Background: The impact of fire on carbon cycling in tropical forests is potentially large, but remains poorly quantified, particularly in the locality of the transition forests that mark the boundaries between humid forests and savannas. Aims: To present the first comprehensive description of the impact of repeated low intensity, understorey fire on carbon cycling in a semi-deciduous, seasonally dry tropical forest on infertile soil in south-eastern Amazonia. Methods: We compared an annually burnt forest plot with a control plot over a three-year period (2009-2011). For each plot we quantified the components of net primary productivity (NPP), autotrophic (R a) and heterotrophic respiration (R h), and estimated total plant carbon expenditure (PCE, the sum of NPP and R a) and carbon-use efficiency (CUE, the quotient of NPP/PCE). Results: Total NPP and R a were 15 and 4% lower on the burnt plot than on the control, respectively. Both plots were characterised by a slightly higher CUE of 0.36-0.39, compared to evergreen lowland Amazon forests. Conclusions: These measurements provide the first evidence of a distinctive pattern of carbon cycling within this transitional forest. Overall, regular understorey fire is shown to have little impact on ecosystem-level carbon fluxes.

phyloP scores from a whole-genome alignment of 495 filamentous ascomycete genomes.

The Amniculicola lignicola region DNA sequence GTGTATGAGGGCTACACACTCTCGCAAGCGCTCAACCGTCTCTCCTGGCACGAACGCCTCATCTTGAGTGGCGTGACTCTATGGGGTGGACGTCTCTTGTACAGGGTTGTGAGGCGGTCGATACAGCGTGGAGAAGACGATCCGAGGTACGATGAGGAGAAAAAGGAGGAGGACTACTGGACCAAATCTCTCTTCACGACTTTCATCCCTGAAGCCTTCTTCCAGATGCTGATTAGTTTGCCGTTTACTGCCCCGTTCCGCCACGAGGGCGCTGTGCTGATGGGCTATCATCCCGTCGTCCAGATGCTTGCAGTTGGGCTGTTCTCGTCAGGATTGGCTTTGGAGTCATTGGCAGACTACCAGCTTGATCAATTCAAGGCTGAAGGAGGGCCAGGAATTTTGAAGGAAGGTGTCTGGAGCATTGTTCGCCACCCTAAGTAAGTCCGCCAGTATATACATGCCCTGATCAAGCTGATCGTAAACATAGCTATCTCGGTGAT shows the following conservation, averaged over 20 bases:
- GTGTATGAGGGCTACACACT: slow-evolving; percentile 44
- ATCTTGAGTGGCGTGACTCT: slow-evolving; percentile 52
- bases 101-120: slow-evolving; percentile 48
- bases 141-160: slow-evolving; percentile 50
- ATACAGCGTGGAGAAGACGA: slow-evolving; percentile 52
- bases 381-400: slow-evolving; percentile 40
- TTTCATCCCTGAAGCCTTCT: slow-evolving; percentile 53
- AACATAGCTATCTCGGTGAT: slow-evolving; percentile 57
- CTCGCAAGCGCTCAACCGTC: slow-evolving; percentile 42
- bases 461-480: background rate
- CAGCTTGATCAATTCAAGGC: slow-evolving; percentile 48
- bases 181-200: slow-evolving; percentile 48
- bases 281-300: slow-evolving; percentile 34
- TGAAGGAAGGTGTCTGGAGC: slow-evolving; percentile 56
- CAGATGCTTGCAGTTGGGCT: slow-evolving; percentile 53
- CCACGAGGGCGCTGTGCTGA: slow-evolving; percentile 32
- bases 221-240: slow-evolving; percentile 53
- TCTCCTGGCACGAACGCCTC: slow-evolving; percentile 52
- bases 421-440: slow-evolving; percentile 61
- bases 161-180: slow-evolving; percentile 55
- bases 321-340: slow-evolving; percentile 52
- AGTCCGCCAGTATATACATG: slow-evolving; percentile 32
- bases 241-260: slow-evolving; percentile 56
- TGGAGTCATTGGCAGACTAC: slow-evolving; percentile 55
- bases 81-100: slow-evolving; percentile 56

- carbon cycling
- fire experiment
- tropical seasonally dry rainforest
ASJC Scopus subject areas
- Ecology, Evolution, Behavior and Systematics
- Plant Science